At the end of his life, however, [Roland] Barthes came to believe that there were certain moment in novels—the death of Bolkonsky in War and Peace and the death of Marcel’s grandmother in Remembrance of Things Past—that weren’t mere reality effects. On the contrary, Barthes found such moments to be expressive of absolute truth. The truth isn’t about realistic details so much, or not entirely. It arises out of the dramatic sweep of a book. This great literary theorist, so distrustful of realism, began to believe in verisimilitude, in the capacity of the novel to convey meaning. And I agree. There are moments in novels that are absolutely true—and those are the kinds of novels I want to write.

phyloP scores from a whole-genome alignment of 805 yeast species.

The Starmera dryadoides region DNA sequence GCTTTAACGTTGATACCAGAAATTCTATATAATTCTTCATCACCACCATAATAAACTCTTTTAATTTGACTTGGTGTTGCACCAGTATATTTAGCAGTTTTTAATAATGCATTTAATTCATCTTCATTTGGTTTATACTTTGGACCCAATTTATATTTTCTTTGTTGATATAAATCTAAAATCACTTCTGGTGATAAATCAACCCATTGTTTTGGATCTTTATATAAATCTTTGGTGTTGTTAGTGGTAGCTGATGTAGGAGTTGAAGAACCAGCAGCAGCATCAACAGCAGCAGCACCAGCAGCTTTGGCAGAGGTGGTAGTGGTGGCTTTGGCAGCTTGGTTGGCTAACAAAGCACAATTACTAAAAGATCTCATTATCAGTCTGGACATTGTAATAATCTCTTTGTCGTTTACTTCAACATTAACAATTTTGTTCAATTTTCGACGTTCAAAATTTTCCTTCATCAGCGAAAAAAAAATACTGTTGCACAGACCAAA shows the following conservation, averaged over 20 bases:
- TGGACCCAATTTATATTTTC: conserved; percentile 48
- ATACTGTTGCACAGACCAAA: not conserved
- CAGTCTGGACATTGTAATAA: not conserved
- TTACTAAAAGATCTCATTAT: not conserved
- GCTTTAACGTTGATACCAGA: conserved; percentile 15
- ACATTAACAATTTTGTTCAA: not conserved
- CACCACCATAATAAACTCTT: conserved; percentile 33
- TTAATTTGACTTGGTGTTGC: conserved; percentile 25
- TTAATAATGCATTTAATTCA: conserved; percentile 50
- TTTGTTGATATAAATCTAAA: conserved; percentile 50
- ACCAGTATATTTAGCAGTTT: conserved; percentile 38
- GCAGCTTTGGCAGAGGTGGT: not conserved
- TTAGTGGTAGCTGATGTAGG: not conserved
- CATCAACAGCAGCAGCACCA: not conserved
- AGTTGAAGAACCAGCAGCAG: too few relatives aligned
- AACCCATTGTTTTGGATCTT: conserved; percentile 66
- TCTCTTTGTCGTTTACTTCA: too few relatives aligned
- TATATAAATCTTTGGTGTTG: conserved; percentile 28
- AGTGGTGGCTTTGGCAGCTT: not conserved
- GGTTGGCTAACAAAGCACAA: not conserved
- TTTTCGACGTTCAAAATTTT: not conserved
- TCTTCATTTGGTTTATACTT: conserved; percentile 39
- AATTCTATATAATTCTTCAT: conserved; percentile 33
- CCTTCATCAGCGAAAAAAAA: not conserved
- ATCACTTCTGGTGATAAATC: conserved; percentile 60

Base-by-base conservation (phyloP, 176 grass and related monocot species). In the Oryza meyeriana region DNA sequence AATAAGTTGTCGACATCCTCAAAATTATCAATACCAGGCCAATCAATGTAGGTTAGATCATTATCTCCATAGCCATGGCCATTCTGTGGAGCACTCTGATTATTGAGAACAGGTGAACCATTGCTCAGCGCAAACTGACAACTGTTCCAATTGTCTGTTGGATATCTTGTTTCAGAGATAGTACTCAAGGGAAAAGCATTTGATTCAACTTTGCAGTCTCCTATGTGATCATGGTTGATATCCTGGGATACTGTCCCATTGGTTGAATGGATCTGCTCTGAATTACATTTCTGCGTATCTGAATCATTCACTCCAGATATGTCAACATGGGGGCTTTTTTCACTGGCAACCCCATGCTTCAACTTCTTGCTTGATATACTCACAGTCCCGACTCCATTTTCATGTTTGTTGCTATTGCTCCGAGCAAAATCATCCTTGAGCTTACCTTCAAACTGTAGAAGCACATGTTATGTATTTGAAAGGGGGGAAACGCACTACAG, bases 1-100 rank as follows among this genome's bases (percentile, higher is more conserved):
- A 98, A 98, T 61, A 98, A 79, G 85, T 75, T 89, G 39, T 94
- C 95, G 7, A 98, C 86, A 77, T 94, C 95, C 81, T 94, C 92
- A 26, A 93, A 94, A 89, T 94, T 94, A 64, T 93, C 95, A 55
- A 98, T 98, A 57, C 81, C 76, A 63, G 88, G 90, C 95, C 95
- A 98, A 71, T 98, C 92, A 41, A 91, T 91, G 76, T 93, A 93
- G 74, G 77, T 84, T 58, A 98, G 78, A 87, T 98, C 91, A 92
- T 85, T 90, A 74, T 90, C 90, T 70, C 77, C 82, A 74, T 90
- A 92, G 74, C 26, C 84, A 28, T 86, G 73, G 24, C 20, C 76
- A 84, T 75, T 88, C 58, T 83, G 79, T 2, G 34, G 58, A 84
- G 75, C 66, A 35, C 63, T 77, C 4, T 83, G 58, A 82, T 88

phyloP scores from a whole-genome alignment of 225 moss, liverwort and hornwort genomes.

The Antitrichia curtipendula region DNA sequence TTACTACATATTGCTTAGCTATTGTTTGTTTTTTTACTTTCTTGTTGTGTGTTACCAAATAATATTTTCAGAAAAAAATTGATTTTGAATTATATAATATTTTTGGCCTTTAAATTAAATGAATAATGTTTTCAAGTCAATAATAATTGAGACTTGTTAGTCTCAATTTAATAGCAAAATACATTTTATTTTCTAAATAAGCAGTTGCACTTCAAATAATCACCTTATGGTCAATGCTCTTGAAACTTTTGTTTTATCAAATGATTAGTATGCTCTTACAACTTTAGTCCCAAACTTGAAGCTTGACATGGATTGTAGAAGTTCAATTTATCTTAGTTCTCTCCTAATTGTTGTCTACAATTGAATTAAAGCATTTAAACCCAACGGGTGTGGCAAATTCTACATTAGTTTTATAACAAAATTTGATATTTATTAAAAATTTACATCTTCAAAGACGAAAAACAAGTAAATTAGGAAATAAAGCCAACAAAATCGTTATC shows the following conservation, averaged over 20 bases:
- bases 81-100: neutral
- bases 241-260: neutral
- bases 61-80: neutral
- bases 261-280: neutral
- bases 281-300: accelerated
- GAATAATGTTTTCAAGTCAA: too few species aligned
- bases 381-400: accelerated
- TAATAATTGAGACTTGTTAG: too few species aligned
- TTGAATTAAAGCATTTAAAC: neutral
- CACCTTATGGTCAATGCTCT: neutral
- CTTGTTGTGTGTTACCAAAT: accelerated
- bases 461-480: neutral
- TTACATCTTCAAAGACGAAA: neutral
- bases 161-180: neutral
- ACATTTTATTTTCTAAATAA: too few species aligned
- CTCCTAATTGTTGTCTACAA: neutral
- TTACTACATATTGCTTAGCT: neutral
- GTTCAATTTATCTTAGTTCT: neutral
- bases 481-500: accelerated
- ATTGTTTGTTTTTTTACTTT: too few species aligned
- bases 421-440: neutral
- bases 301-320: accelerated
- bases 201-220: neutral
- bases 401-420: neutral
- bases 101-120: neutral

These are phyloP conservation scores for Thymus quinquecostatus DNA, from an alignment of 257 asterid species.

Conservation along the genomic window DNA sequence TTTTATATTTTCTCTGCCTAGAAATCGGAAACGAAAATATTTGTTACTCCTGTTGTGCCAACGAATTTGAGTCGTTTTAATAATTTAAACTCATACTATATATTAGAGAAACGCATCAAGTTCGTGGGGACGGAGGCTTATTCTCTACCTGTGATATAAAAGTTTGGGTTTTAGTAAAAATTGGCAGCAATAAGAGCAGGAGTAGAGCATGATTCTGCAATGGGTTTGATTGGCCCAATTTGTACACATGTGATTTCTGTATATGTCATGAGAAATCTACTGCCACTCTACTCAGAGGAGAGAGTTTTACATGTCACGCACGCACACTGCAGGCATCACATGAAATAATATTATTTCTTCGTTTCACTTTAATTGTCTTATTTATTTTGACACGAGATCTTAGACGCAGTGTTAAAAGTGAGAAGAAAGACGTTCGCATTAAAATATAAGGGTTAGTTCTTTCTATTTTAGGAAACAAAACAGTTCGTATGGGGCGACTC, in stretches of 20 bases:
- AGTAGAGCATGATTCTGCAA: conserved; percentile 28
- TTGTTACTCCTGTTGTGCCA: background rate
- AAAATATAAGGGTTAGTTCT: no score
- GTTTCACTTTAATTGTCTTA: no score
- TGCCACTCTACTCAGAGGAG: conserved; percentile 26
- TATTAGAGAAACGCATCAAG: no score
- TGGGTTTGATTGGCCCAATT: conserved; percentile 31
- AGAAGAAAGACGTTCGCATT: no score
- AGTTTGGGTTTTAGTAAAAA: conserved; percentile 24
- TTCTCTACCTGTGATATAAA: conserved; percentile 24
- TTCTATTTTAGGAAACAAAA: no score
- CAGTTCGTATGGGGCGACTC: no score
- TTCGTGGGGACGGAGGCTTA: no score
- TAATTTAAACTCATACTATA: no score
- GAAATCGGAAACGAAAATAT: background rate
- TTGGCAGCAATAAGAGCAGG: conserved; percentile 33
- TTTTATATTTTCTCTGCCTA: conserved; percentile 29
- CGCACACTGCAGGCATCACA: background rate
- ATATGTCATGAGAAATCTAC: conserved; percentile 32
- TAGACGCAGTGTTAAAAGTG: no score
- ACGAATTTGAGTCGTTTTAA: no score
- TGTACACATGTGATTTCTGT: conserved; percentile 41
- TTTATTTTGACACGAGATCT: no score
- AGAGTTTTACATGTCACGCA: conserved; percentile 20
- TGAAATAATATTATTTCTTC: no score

Jeffrey Eugenides (via the-god-of-small-things)
(Reblogged from bruised-like-a-peach)

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